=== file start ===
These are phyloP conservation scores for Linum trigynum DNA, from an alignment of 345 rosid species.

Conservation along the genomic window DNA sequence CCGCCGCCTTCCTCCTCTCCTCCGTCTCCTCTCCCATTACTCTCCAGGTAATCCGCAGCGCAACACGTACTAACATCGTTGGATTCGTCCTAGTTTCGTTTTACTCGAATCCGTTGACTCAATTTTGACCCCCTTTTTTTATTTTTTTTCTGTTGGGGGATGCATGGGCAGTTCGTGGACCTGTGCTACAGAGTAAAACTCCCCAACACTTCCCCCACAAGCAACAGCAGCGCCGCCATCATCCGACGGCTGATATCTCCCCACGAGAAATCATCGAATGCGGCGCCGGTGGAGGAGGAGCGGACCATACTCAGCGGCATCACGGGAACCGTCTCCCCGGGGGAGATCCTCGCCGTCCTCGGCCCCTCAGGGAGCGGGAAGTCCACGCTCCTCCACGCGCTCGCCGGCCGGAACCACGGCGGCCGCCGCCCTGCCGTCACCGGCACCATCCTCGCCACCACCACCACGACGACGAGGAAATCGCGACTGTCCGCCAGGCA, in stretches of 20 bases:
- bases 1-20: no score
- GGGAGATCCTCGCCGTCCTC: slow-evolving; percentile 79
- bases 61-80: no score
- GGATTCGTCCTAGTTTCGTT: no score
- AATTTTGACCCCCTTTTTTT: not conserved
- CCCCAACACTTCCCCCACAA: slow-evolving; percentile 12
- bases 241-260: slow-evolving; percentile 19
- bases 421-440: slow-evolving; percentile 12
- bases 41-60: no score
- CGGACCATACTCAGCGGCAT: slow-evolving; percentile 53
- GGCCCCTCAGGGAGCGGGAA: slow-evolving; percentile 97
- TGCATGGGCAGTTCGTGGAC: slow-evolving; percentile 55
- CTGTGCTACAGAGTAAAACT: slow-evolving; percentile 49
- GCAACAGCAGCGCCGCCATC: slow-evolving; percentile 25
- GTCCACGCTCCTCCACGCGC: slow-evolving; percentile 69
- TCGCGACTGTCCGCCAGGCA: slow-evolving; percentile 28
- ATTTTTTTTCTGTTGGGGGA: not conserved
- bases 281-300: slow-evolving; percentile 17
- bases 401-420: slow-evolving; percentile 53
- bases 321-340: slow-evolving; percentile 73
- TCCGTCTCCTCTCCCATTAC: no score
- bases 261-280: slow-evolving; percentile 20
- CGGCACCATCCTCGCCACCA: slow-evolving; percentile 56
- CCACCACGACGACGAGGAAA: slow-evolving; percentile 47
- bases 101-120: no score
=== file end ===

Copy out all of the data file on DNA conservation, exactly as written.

These are phyloP conservation scores for Linum trigynum DNA, from an alignment of 345 rosid species.

Conservation along the genomic window DNA sequence CCGCCGCCTTCCTCCTCTCCTCCGTCTCCTCTCCCATTACTCTCCAGGTAATCCGCAGCGCAACACGTACTAACATCGTTGGATTCGTCCTAGTTTCGTTTTACTCGAATCCGTTGACTCAATTTTGACCCCCTTTTTTTATTTTTTTTCTGTTGGGGGATGCATGGGCAGTTCGTGGACCTGTGCTACAGAGTAAAACTCCCCAACACTTCCCCCACAAGCAACAGCAGCGCCGCCATCATCCGACGGCTGATATCTCCCCACGAGAAATCATCGAATGCGGCGCCGGTGGAGGAGGAGCGGACCATACTCAGCGGCATCACGGGAACCGTCTCCCCGGGGGAGATCCTCGCCGTCCTCGGCCCCTCAGGGAGCGGGAAGTCCACGCTCCTCCACGCGCTCGCCGGCCGGAACCACGGCGGCCGCCGCCCTGCCGTCACCGGCACCATCCTCGCCACCACCACCACGACGACGAGGAAATCGCGACTGTCCGCCAGGCA, in stretches of 20 bases:
- bases 1-20: no score
- GGGAGATCCTCGCCGTCCTC: slow-evolving; percentile 79
- bases 61-80: no score
- GGATTCGTCCTAGTTTCGTT: no score
- AATTTTGACCCCCTTTTTTT: not conserved
- CCCCAACACTTCCCCCACAA: slow-evolving; percentile 12
- bases 241-260: slow-evolving; percentile 19
- bases 421-440: slow-evolving; percentile 12
- bases 41-60: no score
- CGGACCATACTCAGCGGCAT: slow-evolving; percentile 53
- GGCCCCTCAGGGAGCGGGAA: slow-evolving; percentile 97
- TGCATGGGCAGTTCGTGGAC: slow-evolving; percentile 55
- CTGTGCTACAGAGTAAAACT: slow-evolving; percentile 49
- GCAACAGCAGCGCCGCCATC: slow-evolving; percentile 25
- GTCCACGCTCCTCCACGCGC: slow-evolving; percentile 69
- TCGCGACTGTCCGCCAGGCA: slow-evolving; percentile 28
- ATTTTTTTTCTGTTGGGGGA: not conserved
- bases 281-300: slow-evolving; percentile 17
- bases 401-420: slow-evolving; percentile 53
- bases 321-340: slow-evolving; percentile 73
- TCCGTCTCCTCTCCCATTAC: no score
- bases 261-280: slow-evolving; percentile 20
- CGGCACCATCCTCGCCACCA: slow-evolving; percentile 56
- CCACCACGACGACGAGGAAA: slow-evolving; percentile 47
- bases 101-120: no score